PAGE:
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Expanding the Scope of Mental Health

Therapy dog
From therapy dogs to the arts, there’s a nontraditional side to mental health at Endicott.
By: Erin Hatch


This is the fourth and final story in a series about mental health on the Endicott College campus. Read past stories about mindfulness, the new Wellness Center, and the mental side of movement.

Thanks in large part to the COVID-19 pandemic and its accompanying side effects—including loneliness and grief—the phrase ‘mental health’ is more common than ever before. If there was a bright side to the pandemic, it’s the increased conversations around mental health and heightened awareness about how we take care of ourselves and each other.

“What we’ve seen is an increase in calls from students who recognize and see warning signs in themselves, and they’re asking for our help,” said Kerry Ramsdell, Director of Public Safety and Police. “The ability for our students to recognize some of the ways they’re struggling, and then reach out, has been so positive.”

In this mental health series we’ve shared stories about mindfulness and meditation, medical care and counseling, and the role of exercise on our mindset. But there’s also a nontraditional side to mental health at Endicott.

Giving Back & Getting Involved

Look no further than the Student Engagement offices in Lower Callahan for proof that giving back to the community and getting involved on campus helps maintain a positive outlook.

There are over 50 student clubs and organizations on campus, ranging in focus from academics to hobbies to service, according to Assistant Director of Student Engagement Alyssa Laurenza.

“Getting involved in a student organization is great for a multitude of reasons,” Laurenza said. “It opens up your social network and it gives you the opportunity to meet students from all majors and backgrounds—there is bound to be something that fits your interests where you can find like-minded people to help you unwind from your studies.”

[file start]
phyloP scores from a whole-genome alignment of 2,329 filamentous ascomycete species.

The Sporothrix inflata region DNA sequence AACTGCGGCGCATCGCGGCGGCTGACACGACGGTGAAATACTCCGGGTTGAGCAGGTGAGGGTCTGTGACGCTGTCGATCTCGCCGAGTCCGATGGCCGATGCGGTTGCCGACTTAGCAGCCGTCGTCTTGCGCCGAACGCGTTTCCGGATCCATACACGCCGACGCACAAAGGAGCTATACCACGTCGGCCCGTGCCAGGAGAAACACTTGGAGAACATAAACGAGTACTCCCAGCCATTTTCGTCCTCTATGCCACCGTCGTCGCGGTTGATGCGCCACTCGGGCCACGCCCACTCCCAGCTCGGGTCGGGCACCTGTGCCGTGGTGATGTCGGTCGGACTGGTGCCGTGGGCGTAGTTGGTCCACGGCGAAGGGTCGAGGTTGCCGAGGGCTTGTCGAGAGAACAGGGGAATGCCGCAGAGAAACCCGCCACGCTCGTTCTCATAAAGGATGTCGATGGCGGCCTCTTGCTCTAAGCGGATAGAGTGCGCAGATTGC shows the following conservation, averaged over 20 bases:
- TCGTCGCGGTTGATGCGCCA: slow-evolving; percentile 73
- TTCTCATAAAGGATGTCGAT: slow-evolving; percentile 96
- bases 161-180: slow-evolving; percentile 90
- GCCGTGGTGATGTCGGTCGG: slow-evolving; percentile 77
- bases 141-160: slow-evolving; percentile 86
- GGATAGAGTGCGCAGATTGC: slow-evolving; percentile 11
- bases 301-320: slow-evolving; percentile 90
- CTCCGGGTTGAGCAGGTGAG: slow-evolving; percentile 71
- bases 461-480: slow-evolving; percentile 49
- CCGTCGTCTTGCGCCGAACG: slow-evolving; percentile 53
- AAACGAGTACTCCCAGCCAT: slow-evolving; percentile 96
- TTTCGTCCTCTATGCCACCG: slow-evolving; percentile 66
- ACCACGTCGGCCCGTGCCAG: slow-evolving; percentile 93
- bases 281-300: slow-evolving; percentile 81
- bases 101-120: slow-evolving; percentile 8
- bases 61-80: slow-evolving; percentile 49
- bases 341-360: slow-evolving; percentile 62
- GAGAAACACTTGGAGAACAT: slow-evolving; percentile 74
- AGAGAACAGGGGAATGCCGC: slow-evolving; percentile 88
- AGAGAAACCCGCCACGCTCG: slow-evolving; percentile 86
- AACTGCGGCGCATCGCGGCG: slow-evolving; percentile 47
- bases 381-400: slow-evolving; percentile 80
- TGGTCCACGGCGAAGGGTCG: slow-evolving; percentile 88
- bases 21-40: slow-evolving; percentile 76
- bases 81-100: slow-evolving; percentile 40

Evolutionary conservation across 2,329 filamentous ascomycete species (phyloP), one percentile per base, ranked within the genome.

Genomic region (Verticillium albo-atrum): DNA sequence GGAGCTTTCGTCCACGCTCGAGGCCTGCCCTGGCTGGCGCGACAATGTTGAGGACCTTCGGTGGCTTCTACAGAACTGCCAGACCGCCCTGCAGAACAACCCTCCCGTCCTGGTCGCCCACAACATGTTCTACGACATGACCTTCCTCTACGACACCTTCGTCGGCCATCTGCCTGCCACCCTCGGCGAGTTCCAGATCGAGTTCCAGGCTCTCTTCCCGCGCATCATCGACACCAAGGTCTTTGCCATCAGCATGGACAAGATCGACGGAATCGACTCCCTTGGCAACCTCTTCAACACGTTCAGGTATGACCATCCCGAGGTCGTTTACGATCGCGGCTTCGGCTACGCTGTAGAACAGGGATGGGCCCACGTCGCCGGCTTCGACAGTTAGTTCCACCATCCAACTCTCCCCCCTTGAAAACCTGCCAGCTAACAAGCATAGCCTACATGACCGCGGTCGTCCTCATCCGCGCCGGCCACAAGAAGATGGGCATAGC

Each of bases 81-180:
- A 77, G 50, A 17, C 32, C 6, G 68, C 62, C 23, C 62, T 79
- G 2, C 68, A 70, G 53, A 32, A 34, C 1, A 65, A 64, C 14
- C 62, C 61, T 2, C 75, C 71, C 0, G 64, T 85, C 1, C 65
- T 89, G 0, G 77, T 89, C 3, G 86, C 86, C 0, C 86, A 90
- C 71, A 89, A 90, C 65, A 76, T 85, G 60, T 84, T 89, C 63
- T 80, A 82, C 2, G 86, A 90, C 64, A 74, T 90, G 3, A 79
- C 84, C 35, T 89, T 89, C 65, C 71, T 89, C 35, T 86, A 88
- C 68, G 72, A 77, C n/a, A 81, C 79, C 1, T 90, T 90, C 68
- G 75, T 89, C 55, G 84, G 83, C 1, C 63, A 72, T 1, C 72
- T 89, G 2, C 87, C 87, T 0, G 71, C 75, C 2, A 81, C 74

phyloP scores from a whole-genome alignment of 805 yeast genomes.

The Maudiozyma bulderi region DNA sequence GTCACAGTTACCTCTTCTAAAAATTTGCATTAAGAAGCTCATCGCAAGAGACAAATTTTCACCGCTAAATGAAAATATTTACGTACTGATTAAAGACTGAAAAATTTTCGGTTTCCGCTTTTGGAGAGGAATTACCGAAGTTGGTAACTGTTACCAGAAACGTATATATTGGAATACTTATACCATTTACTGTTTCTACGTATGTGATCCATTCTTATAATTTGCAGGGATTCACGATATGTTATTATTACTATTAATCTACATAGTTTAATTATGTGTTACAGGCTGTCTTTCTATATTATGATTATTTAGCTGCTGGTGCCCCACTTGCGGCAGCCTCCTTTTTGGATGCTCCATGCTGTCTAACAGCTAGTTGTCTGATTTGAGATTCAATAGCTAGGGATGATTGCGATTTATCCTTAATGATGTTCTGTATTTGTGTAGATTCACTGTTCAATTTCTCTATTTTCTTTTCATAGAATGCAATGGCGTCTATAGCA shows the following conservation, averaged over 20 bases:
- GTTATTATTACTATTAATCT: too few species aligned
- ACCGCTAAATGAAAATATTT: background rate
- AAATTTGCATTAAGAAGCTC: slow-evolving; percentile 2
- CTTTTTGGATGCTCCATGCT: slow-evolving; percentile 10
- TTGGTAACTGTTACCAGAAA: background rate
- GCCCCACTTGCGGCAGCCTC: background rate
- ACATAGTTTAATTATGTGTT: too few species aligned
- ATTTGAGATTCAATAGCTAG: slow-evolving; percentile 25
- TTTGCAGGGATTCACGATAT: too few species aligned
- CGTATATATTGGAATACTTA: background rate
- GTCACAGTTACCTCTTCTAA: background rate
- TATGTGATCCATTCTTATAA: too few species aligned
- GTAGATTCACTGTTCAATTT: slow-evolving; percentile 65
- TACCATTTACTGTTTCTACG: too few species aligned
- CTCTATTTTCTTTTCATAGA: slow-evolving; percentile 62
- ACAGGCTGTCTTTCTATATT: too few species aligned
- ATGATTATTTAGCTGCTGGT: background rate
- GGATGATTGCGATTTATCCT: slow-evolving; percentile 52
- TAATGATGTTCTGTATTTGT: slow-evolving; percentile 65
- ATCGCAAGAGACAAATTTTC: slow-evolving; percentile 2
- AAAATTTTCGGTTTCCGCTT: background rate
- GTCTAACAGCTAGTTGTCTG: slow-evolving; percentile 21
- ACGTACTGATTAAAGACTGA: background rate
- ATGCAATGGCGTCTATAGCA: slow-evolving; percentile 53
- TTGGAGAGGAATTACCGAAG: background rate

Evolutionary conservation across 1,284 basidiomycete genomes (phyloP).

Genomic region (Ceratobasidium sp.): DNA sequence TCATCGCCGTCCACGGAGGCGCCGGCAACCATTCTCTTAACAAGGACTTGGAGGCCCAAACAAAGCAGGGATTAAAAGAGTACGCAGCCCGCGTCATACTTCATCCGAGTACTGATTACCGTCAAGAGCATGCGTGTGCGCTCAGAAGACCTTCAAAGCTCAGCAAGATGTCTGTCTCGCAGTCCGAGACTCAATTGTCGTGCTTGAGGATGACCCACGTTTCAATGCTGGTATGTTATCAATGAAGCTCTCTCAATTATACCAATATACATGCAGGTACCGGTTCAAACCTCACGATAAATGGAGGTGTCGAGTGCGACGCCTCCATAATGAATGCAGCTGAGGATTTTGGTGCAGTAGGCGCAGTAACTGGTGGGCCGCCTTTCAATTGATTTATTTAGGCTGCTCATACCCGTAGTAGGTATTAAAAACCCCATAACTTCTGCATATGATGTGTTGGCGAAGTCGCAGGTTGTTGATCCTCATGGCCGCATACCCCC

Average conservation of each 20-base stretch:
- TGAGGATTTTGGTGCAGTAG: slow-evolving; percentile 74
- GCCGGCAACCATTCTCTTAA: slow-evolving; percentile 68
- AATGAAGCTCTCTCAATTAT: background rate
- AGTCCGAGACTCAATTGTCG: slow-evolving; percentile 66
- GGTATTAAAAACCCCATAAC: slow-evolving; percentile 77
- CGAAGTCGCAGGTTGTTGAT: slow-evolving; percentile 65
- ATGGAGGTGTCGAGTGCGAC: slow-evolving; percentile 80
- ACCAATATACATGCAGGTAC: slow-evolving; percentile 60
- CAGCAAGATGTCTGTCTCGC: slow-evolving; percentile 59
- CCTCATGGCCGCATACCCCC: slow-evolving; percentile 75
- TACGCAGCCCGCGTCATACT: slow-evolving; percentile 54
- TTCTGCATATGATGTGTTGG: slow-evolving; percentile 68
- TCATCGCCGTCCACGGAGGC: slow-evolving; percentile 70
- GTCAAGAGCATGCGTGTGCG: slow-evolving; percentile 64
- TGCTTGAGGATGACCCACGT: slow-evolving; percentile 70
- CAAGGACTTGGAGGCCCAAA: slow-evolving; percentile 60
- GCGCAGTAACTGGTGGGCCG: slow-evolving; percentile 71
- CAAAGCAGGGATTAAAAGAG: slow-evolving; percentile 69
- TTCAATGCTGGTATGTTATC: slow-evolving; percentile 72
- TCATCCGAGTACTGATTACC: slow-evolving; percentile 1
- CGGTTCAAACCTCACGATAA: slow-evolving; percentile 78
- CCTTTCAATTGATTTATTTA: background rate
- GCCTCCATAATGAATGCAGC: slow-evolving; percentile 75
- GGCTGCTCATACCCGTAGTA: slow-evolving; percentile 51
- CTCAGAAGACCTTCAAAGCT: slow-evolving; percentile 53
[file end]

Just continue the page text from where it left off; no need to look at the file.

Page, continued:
If none of the existing clubs inspire you to get involved, Laurenza also shared that starting a new club is as easy as getting a few other people interested and having a plan.

Another route to meaningful involvement is through the Office of Community Service, which hosts short-term and long-term sustainable volunteer opportunities that connect students with diverse populations across the North Shore.

“Going into my freshman year, I never could’ve expected that attending the first meeting of the Relay for Life Club would eventually lead to the most amazing and fulfilling experiences of my college career, meeting some of my closest friends, as well as the best mentors I could have asked for,” explained James Turgeon ’18.

Senior English major and Student Engagement intern Stephanie Butler pointed out a 2018 study that found people who volunteered regularly experienced an 8.5% increase in mental health and a 4.3% decrease in depression. “Whether it’s taking a walk with senior citizens, collecting toys for children in need to brighten their holidays, or delivering leftover food to a local homeless shelter, our students have been able to see the importance of making a difference through service,” she said.

To get involved, read the Blue Buzz newsletter for information on student organizations and service opportunities; check out the Office of Community Service’s bulletin board in Lower Callahan for upcoming events; or email Director of Community Service Lauri Rawls.

De-Stressing with Therapy Dogs

The Diane M. Halle Library is home to books, study sessions, helpful staff, and furry four-legged visitors.

Since 2018, therapy dogs have been a weekly sight at the library, thanks to the efforts of Coordinator of Library User Services Laurie Souza. An animal lover who appreciates the way her own pets help alleviate anxiety and stress, Souza partnered with nonprofit Dog B.O.N.E.S. to make therapy dogs a more frequent and scheduled part of campus life.

“I wanted students to know that this is their library and that we’re here for them if they ever need help,” Souza said. “The students love the visits. Some engage with the dogs, and others just like to be in their presence. I always ask students if they have any pets, and if they say yes, they take out their phones and start sharing photos with everyone. I can see how much they miss their pets and they’re genuinely happy to talk about them. Also, the visits are a great opportunity for students to meet each other and tell stories.”